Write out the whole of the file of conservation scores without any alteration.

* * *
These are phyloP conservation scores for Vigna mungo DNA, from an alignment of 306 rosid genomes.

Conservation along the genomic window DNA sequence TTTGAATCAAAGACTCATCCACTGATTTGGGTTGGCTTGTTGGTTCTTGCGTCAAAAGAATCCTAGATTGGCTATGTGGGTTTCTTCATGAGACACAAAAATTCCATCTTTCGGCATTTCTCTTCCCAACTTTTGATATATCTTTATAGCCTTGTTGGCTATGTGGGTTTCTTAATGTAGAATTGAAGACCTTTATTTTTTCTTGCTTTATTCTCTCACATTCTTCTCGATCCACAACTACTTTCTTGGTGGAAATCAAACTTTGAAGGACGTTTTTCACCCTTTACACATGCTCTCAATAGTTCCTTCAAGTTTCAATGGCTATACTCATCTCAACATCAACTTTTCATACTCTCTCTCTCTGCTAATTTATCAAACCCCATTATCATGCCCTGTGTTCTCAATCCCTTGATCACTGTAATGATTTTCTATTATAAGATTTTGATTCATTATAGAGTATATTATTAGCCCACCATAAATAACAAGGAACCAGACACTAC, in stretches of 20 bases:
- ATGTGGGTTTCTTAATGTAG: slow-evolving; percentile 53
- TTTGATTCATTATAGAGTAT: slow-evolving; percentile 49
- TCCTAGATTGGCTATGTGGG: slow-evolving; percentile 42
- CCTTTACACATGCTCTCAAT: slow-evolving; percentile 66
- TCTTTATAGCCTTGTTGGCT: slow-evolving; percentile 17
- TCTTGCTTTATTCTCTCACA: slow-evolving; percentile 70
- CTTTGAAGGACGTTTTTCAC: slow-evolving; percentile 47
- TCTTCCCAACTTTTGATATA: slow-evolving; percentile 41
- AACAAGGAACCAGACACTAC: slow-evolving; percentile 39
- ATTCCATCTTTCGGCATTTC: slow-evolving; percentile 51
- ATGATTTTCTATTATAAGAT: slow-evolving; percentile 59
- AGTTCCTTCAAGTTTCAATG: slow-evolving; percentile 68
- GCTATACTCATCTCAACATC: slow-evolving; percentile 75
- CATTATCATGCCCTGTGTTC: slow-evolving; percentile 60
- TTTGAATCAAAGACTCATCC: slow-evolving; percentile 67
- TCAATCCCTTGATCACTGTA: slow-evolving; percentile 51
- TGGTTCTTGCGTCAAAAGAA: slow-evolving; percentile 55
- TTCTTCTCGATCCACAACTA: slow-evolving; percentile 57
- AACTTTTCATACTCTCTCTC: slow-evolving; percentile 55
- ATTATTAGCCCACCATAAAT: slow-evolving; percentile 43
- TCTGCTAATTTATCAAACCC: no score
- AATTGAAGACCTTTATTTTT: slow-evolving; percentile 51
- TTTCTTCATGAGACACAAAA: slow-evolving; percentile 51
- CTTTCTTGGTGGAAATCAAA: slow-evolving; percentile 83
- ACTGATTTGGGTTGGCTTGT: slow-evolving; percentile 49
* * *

These are phyloP conservation scores for Vigna mungo DNA, from an alignment of 306 rosid genomes.

Conservation along the genomic window DNA sequence TTTGAATCAAAGACTCATCCACTGATTTGGGTTGGCTTGTTGGTTCTTGCGTCAAAAGAATCCTAGATTGGCTATGTGGGTTTCTTCATGAGACACAAAAATTCCATCTTTCGGCATTTCTCTTCCCAACTTTTGATATATCTTTATAGCCTTGTTGGCTATGTGGGTTTCTTAATGTAGAATTGAAGACCTTTATTTTTTCTTGCTTTATTCTCTCACATTCTTCTCGATCCACAACTACTTTCTTGGTGGAAATCAAACTTTGAAGGACGTTTTTCACCCTTTACACATGCTCTCAATAGTTCCTTCAAGTTTCAATGGCTATACTCATCTCAACATCAACTTTTCATACTCTCTCTCTCTGCTAATTTATCAAACCCCATTATCATGCCCTGTGTTCTCAATCCCTTGATCACTGTAATGATTTTCTATTATAAGATTTTGATTCATTATAGAGTATATTATTAGCCCACCATAAATAACAAGGAACCAGACACTAC, in stretches of 20 bases:
- ATGTGGGTTTCTTAATGTAG: slow-evolving; percentile 53
- TTTGATTCATTATAGAGTAT: slow-evolving; percentile 49
- TCCTAGATTGGCTATGTGGG: slow-evolving; percentile 42
- CCTTTACACATGCTCTCAAT: slow-evolving; percentile 66
- TCTTTATAGCCTTGTTGGCT: slow-evolving; percentile 17
- TCTTGCTTTATTCTCTCACA: slow-evolving; percentile 70
- CTTTGAAGGACGTTTTTCAC: slow-evolving; percentile 47
- TCTTCCCAACTTTTGATATA: slow-evolving; percentile 41
- AACAAGGAACCAGACACTAC: slow-evolving; percentile 39
- ATTCCATCTTTCGGCATTTC: slow-evolving; percentile 51
- ATGATTTTCTATTATAAGAT: slow-evolving; percentile 59
- AGTTCCTTCAAGTTTCAATG: slow-evolving; percentile 68
- GCTATACTCATCTCAACATC: slow-evolving; percentile 75
- CATTATCATGCCCTGTGTTC: slow-evolving; percentile 60
- TTTGAATCAAAGACTCATCC: slow-evolving; percentile 67
- TCAATCCCTTGATCACTGTA: slow-evolving; percentile 51
- TGGTTCTTGCGTCAAAAGAA: slow-evolving; percentile 55
- TTCTTCTCGATCCACAACTA: slow-evolving; percentile 57
- AACTTTTCATACTCTCTCTC: slow-evolving; percentile 55
- ATTATTAGCCCACCATAAAT: slow-evolving; percentile 43
- TCTGCTAATTTATCAAACCC: no score
- AATTGAAGACCTTTATTTTT: slow-evolving; percentile 51
- TTTCTTCATGAGACACAAAA: slow-evolving; percentile 51
- CTTTCTTGGTGGAAATCAAA: slow-evolving; percentile 83
- ACTGATTTGGGTTGGCTTGT: slow-evolving; percentile 49